Originally published (slightly expurgated) as “Politics: Intelligent people need not apply” in the “Power and Politics” issue of Rhubarb Magazine, Issue 34, Spring 2014.
Facts do not cease to exist because they are ignored. — Aldous Huxley
I wanted this column to be funny, truly I did. What could be easier, I thought, than making fun of politics? I could put together an article made up entirely of idiotic things politicians said that day. Hell, books have been published on the ruminations of Sarah Palin, a politician so inconceivably dim-witted she considers herself an expert on Russia because she can see it from her house.
You think about that. She said this, out loud, in public, and sizable amounts of people still take her seriously.
Yet I wanted this column to be fair. I didn’t want to choose sides; I wanted to be an equal opportunity offender. Many people have pointed to this tendency of mine as a failing, as in, “Dammit, quit seeing both sides of the issue and just agree with me!”
I desired to point out the foibles of our elected officials with gentle good humour. I yearned to craft witticisms of astonishing craftsmanship and devastating hilarity, something along the lines of Mark Twain’s “Suppose you were an idiot, and suppose you were a member of Congress; but I repeat myself.”
And there’s some fine inadvertent humour out there. There’s Jean Chretien’s glorious, “A proof is a proof. What kind of a proof? It’s a proof. A proof is a proof. And when you have a good proof, it’s because it’s proven.” Brilliant comedy, that. It belongs in a Kurt Vonnegut novel, or a Dr. Seuss book. Or George W. Bush’s gut-bustingly hilarious, “There’s an old saying in Tennessee — I know it’s in Texas, probably in Tennessee — that says, fool me once, shame on — shame on you. Fool me — you can’t get fooled again.”
Both sides of the aisle have come up with some howlers over the years. I wanted to concentrate on that. I wanted to be fair.
But a funny thing happened to me on the way to the keyboard. Well, not so much funny as soul-crushingly disturbing. While mulling over topics with myself, I listened to a national radio interview with two elected Canadian “representatives.” The duo spoke of recent scientific evidence and clinical trials and proven facts. They weren’t in favour of them. They claimed that their common sense was a better barometer of truth.
Once, for the purpose of this very joke, I didn’t bother doing any research on a presentation. I used my common sense, and came up with a hypothesis, facts, and conclusions that, to me, sounded rational. I presented my “findings” to the class. I was told that I clearly had no idea what I was talking about, earned a F-minus, and was then forced to do the research I should have done initially.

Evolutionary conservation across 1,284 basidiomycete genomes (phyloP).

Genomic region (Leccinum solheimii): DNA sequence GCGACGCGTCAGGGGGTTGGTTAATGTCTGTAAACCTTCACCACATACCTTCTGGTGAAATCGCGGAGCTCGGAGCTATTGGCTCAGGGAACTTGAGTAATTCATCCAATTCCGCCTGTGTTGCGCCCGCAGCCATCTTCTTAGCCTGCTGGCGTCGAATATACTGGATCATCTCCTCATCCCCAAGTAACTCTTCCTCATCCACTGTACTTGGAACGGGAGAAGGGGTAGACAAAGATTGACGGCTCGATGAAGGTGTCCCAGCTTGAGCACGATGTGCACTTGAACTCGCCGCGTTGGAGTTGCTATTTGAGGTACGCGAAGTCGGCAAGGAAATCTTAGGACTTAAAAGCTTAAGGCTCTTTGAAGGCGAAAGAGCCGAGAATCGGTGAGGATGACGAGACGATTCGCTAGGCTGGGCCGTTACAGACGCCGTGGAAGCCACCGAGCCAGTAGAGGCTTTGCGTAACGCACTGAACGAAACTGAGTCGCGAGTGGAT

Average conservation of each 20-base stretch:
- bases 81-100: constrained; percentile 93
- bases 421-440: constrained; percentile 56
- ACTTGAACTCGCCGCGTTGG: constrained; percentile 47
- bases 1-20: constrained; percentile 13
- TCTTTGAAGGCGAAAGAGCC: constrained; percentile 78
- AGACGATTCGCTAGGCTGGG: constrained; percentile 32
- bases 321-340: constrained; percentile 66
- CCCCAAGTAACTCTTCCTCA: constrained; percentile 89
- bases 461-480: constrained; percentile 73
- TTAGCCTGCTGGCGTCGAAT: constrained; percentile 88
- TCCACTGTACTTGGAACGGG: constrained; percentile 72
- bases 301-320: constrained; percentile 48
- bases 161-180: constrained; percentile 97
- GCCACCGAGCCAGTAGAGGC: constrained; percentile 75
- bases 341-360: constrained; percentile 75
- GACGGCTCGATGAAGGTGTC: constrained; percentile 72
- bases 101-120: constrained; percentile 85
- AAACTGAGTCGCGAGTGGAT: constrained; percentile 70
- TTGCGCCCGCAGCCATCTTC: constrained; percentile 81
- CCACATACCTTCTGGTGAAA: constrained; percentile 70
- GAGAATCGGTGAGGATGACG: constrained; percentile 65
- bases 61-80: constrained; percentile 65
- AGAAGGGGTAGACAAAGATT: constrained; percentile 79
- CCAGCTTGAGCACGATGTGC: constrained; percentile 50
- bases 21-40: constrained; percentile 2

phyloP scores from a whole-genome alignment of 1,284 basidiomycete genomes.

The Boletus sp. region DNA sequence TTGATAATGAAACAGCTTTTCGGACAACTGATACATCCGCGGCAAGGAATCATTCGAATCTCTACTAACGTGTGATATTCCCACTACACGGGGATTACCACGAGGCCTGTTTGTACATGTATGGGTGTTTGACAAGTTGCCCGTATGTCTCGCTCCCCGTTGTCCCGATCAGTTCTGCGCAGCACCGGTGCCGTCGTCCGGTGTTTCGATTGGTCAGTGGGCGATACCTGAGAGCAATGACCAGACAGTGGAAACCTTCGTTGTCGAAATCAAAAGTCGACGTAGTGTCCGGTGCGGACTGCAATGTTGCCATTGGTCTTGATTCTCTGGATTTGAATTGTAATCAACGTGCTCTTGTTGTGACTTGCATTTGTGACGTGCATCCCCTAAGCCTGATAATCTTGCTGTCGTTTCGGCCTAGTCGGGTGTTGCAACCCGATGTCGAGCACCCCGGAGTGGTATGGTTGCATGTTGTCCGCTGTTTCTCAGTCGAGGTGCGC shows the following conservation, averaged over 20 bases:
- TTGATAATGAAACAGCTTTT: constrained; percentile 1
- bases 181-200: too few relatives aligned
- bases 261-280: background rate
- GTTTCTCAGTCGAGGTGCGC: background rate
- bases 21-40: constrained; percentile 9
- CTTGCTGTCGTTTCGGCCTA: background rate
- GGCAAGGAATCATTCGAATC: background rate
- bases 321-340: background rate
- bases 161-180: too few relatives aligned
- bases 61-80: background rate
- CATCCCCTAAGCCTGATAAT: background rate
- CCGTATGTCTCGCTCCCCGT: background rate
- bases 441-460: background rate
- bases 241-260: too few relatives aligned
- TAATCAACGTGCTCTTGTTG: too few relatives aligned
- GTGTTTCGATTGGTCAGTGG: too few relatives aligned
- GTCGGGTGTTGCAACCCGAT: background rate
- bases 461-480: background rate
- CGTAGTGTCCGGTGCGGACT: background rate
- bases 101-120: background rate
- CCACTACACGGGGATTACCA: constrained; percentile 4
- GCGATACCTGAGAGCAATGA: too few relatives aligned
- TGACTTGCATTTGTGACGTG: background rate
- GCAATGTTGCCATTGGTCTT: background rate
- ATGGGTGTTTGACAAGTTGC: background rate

And I discovered my mistakes. And I corrected them. And I learned from them.
That’s not a true story. But no one in his or her right mind would say that its moral doesn’t make sense. If you don’t understand what you are talking about, do the research. Do the homework. Do the math.
This is what we teach our children. To learn. To think. To problem-solve. We tell them this as if it’s important somehow. I had naively assumed such basic techniques of learned intelligence would carry me through life.
Until I heard the interview, and learned a new lesson: When you become a politician, learning is optional.
Because politics is hard work, and what’s more, it should be hard work. If you are elected to represent the people, you should work your goddamned ass off making sure every little thing you say is backed up by sober thought and verifiable research. We are taught this as kids, and when we graduate from high school, we are not then told just kidding.
So, two elected officials — and let’s not dance around it, they were conservative; so conservative you could hear their anuses clench shut when they had to discuss facts and data and *shudder* science — this pair sat there, behind their microphones, and said not only that they didn’t do their homework, but they didn’t even need to, because evidence only confuses the issue. Yes, there is nothing more damaging to an argument than evidence, so do all you can to ignore it. Evidence is scary, anyway. Makes your insides feel all frowny-face.
This isn’t politics. This isn’t good governance. This is dangerous, ignorant, and downright evil. And to play the old-man-yelling-at-kids-to-get-off-the-lawn card, my taxes pay their salaries.
So, again, screw fairness. I feel no need to be fair. If you’re a politician that refuses to learn, you deserve every ounce of scorn and humiliation heaped upon you. And all parties are guilty of this, yes, but you know what? Right-wing ignorance outpaces all other parties by a ratio of 72:1.
And that’s a fact. I looked it up.
Or, really, it isn’t, but it sure feels true, doesn’t it?
And if you disagree with this? Screw you too.
I am angry. I’m angry that people elected to positions of authority can’t be bothered to learn. I’m angry that I live in a country where this is not only allowed to happen, but encouraged.
Most of all, I’m angry that I worked my ass off to get good grades when all I had to do was pass. I could then run for office and coast along for the rest of my life on ignorance while people listened to me as if I had a clue.
And if that isn’t funny, I don’t know what is.[UPDATE: I didn’t bother mentioning the walking punchline that is Rob Ford in this piece, because in terms of comedy, it’s too easy. Like shooting fish in a barrel. In a drunken stupor, of course.]